A wide variety of stegosaurs once inhabited North America, Europe, Africa, and Asia, but Wuerhosaurus is the only one currently known to have survived all the way into the Early Cretaceous period. Unfortunately, few fossils of this intriguing Chinese animal have been uncovered to date.
Xana the Wuerhosaurus measures just over 8 cm long. Like many of her fellow PNSO miniatures, she is sculpted in a relaxed walking pose, her head turned to the left and her tail held high and swinging to the right. Looks like she’s just out taking a peaceful morning stroll. Her main colour is mustard yellow with a faded underbelly, dark red spots, dark brown on her plates and spikes, and black and white eyes. Not as vibrant as the Kentrosaurus or the Tuojiangosaurus, but decent enough.
Xana’s skin has a wrinkly texture all over. Most of the wrinkles are small, but there are thicker ones lining her belly and the underside of her tail. The muscles in her neck, limbs, and tail are visible beneath the skin and her plates and spikes are covered in fine grooves. There certainly can be no question that these PNSO figures are among the best sculpted miniature dinosaurs.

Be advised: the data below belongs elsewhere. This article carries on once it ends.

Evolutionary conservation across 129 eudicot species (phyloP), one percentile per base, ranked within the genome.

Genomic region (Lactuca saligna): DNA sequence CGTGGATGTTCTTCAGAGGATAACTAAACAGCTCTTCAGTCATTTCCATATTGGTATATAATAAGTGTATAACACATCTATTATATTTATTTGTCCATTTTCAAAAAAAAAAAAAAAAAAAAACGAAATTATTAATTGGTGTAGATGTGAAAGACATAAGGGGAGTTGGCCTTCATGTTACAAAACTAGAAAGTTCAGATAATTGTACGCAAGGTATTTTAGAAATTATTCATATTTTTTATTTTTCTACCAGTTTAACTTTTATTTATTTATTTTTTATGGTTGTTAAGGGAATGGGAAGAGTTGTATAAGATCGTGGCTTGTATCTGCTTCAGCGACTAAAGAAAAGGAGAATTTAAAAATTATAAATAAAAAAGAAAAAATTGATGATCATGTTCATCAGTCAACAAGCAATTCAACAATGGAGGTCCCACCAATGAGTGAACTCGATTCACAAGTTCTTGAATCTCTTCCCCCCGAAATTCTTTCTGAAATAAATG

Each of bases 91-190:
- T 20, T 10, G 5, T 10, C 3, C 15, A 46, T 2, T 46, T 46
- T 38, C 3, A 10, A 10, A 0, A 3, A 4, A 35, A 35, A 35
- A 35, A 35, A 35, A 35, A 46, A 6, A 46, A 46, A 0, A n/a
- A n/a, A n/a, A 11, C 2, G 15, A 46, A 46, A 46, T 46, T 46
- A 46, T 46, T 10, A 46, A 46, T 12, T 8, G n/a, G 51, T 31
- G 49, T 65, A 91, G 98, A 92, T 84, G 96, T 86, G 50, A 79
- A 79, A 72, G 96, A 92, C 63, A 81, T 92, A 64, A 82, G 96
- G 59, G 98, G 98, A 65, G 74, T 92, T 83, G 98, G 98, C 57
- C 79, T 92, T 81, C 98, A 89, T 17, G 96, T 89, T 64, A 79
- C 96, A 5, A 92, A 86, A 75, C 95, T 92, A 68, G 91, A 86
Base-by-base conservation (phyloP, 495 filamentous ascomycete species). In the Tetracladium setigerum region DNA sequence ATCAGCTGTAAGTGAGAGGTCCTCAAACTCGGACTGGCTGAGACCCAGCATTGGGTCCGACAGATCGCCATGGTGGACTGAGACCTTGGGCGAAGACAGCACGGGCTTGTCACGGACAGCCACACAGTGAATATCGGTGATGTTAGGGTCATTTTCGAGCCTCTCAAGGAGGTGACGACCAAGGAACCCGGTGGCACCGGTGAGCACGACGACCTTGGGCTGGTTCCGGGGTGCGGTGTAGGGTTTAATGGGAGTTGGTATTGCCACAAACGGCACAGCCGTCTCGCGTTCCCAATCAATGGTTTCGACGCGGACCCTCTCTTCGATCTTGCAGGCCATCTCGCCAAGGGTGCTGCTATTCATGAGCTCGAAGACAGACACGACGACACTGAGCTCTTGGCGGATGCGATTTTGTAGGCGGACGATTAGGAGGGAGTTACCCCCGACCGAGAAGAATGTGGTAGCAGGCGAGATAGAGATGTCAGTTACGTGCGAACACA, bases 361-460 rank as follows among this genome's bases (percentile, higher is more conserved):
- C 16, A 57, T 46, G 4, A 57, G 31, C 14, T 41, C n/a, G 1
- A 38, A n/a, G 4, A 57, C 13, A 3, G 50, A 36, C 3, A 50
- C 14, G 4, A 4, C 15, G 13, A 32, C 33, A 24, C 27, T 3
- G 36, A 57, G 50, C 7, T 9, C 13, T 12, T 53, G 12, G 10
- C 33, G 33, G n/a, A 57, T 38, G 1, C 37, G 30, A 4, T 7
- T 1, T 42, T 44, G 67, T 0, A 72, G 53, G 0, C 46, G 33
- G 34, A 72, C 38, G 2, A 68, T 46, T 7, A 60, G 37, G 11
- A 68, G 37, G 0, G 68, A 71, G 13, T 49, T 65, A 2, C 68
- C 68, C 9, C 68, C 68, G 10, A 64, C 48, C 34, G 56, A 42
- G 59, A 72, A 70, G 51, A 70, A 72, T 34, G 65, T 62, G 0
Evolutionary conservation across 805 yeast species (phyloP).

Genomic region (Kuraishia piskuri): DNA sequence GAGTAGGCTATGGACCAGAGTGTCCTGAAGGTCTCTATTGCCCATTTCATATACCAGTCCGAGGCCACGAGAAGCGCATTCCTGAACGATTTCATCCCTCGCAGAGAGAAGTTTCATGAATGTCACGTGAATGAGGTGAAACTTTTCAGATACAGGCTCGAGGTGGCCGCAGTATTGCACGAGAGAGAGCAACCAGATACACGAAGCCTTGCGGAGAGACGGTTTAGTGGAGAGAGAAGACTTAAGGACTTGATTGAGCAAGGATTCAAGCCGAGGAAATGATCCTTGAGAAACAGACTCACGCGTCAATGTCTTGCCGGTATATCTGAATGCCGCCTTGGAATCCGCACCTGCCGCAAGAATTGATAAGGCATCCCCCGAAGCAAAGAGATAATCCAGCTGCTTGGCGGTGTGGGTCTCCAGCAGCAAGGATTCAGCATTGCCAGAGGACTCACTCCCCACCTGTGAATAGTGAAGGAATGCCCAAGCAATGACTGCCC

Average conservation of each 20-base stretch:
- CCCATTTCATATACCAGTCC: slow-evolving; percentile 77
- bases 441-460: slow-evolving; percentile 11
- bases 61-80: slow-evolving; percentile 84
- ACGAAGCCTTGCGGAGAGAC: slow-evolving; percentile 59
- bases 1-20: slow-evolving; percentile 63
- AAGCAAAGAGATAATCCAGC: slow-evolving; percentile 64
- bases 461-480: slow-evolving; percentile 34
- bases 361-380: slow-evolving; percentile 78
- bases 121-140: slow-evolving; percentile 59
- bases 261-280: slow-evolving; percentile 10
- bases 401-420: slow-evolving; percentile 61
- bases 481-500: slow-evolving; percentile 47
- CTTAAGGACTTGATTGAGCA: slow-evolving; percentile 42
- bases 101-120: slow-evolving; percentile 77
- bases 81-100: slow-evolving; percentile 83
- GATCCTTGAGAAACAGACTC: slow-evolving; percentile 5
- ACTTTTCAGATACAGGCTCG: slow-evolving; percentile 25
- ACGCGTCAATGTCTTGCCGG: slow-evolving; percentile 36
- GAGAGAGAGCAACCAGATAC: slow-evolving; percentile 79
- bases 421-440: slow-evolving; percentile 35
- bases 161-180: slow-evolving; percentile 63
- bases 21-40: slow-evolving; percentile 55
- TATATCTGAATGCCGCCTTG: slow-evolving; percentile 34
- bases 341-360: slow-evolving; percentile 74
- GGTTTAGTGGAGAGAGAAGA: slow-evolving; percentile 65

The plates on Xana’s back are short and rectangular, which is unlike all other known stegosaurs. Her thagomizer is comprised of four stout spikes. Her head and neck look to be of reasonable proportion, and her feet have the correct number of toes for a stegosaur. All this is in keeping with most artistic depictions of Wuerhosaurus, as any Google image search will promptly demonstrate. However, the truth is that we really don’t have a good idea of what this animal looked like. Even the shape of the plates is in question, as it has been demonstrated that what was thought to be a rectangular plate was actually a broken one.
Until more fossils are found (and that could well be never), we can say that Xana is a fine rendition of what we think Wuerhosaurus might have looked like. I’m really enjoying this line so far. Keep up the good work, PNSO!